2) Annual contract all risk insurance

We do annual contract policies for businesses who do maintenance work or contractors who go from one to the other or maybe busy with more than one contract at any stage. The insurance looks the same as the single contract cover material damage and liability insurance.

What are the possible extensions?

The Advanced Consequential Loss / Project Delay Insurance

protection of a potential consequential financial loss that could cripple the start-up of a new business, factory, shopping mall and the like. Insurers are strict with granting this cover and are only available on a once-off contract.

Just imagine a big shopping mall that can't open because of a claim or incident.

Removal of Lateral Support Liability

Significant risk for both the physical damage and the liability part of the policy, the demand for this cover is increasing, and expect strict underwriting measures by insurers and underwriters.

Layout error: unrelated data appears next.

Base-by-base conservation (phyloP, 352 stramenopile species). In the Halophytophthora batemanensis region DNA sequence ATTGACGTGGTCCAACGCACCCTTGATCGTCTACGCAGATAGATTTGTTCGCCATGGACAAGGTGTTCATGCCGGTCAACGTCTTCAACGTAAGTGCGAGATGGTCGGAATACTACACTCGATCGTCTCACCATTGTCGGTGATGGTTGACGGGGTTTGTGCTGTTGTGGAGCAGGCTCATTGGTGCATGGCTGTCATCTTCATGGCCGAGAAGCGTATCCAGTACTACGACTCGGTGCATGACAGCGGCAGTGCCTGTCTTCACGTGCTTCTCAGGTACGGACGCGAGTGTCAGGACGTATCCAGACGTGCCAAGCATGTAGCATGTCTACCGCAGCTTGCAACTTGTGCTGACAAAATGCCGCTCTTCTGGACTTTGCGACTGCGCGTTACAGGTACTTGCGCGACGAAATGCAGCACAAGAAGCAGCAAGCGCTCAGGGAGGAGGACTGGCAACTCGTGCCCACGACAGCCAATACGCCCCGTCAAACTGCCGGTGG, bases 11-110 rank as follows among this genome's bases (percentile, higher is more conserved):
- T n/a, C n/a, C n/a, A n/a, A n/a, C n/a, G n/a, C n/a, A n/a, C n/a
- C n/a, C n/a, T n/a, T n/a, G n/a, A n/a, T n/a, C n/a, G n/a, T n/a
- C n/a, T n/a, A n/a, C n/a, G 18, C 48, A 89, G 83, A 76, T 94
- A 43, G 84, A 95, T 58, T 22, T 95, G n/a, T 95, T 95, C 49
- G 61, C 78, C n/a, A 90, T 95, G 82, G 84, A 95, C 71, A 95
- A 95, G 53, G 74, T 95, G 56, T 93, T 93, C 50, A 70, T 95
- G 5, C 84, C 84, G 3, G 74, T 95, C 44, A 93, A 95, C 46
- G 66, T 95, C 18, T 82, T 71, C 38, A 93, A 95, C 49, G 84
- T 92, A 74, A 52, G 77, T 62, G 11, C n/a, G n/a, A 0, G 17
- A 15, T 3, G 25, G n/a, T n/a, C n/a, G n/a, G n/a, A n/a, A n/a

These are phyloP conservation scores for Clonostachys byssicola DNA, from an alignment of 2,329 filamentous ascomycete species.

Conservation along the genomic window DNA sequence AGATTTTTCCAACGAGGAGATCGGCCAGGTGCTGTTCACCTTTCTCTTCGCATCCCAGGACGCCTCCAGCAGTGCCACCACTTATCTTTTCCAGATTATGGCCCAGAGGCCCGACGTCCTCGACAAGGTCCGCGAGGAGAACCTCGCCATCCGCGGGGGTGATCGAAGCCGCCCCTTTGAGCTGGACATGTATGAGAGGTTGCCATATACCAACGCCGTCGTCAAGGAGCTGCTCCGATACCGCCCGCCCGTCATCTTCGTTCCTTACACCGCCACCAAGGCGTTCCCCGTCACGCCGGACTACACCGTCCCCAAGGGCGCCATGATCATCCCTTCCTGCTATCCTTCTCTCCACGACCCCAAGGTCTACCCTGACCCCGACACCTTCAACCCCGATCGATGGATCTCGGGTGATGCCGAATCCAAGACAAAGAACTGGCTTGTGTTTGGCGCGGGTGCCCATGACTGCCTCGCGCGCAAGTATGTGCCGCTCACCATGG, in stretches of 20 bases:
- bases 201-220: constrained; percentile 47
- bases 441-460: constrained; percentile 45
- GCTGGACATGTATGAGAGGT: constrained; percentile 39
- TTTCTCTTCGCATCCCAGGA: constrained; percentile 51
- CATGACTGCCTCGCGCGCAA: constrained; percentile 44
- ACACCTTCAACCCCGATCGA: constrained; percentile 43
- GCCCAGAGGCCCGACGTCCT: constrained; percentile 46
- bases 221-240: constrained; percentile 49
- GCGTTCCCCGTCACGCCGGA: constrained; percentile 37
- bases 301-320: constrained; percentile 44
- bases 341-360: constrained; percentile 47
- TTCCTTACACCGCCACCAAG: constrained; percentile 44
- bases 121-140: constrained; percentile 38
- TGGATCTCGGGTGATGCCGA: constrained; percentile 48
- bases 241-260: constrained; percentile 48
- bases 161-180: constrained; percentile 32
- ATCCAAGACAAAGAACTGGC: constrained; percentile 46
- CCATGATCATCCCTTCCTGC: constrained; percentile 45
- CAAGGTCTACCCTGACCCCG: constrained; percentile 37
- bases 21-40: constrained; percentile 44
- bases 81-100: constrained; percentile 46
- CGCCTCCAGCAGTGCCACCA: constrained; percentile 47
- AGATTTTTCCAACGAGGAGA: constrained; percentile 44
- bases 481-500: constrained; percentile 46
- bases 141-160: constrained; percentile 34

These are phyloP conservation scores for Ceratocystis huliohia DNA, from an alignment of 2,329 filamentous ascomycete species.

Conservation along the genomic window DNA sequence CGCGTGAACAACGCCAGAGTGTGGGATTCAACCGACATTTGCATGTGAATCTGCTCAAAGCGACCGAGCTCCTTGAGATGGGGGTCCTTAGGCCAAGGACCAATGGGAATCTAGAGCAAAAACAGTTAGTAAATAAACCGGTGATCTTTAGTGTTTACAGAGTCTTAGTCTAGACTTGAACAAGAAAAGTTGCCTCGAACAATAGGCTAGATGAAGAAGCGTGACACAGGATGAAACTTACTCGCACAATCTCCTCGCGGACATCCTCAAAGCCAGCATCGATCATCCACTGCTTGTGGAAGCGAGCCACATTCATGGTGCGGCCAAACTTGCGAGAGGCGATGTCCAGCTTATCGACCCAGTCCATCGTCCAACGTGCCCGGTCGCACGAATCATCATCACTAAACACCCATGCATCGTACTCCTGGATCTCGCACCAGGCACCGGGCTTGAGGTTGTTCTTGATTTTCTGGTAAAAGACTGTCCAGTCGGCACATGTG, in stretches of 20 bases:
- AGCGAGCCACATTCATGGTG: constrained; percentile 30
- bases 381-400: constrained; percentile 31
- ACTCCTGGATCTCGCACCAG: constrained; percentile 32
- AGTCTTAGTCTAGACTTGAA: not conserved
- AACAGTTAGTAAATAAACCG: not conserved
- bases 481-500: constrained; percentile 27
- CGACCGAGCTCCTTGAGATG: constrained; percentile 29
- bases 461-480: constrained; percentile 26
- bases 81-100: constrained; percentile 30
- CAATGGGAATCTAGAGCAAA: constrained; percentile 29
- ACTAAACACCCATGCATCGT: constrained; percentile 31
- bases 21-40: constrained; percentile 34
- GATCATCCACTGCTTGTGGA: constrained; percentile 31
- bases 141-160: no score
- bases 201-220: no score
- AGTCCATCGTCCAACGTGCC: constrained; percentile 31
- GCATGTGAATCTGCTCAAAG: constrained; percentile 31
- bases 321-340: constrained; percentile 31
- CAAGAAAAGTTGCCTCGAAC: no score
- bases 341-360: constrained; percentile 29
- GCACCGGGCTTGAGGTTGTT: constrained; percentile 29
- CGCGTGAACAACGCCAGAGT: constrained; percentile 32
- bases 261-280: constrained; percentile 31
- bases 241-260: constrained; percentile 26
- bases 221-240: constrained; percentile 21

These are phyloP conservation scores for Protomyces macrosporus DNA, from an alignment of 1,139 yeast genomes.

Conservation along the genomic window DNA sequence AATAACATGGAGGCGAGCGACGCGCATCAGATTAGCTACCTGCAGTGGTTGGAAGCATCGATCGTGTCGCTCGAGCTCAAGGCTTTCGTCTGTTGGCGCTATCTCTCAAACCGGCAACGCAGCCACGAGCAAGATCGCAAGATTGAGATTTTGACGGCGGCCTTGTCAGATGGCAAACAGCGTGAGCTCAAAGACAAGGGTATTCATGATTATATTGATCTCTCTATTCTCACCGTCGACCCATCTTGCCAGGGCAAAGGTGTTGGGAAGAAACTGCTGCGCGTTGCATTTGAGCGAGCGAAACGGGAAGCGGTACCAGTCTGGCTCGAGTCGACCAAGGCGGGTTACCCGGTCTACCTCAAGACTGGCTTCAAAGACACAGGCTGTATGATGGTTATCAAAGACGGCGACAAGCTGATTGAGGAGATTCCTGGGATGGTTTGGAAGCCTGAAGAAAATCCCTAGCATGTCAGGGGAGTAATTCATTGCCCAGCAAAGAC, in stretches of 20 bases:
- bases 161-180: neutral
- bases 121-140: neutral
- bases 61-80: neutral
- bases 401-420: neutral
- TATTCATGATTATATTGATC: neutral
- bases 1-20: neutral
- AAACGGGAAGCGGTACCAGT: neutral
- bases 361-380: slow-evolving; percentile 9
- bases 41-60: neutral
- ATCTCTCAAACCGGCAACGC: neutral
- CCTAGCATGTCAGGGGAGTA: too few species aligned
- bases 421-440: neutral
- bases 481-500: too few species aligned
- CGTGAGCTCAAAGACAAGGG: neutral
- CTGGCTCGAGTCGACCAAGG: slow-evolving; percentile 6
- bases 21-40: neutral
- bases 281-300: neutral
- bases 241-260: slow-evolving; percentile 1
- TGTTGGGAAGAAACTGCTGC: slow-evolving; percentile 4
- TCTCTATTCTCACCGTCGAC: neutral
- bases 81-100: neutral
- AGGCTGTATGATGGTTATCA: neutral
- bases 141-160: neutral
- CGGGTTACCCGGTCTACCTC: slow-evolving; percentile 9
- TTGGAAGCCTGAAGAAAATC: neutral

Usually only provided for a project-specific contract basis, they may consider adding it to an annual policy.

Just imagine the support used to hold up the next floor of a multi-level building. Removing the support at the wrong time can create a disaster.

Spread of Fire

Suppose you can imagine a contractor getting a contract to build a lodge in a national park. If a fire starts on the contract site and spreads to adjacent farms or park property, it may destroy land and buildings and kill animals or people. Underwriters look at this risk with great caution because of complex claims in the recent past.

How can we summarise the cover provided by the contractors all risks "car" policy?

The Contractors All Risk Insurance Policy covers the following risks:

  • The Contract works

  • fire,

  • flood,

  • wind,

  • earthquakes,

  • water damage,

  • mould,

  • construction faults and negligence; typically do not cover normal wear and tear, willful neglect or poor workmanship.

  • spread of fire

  • theft

  • flooding

  • earthquakes

  • landslides

  • surrounding property

  • debris removal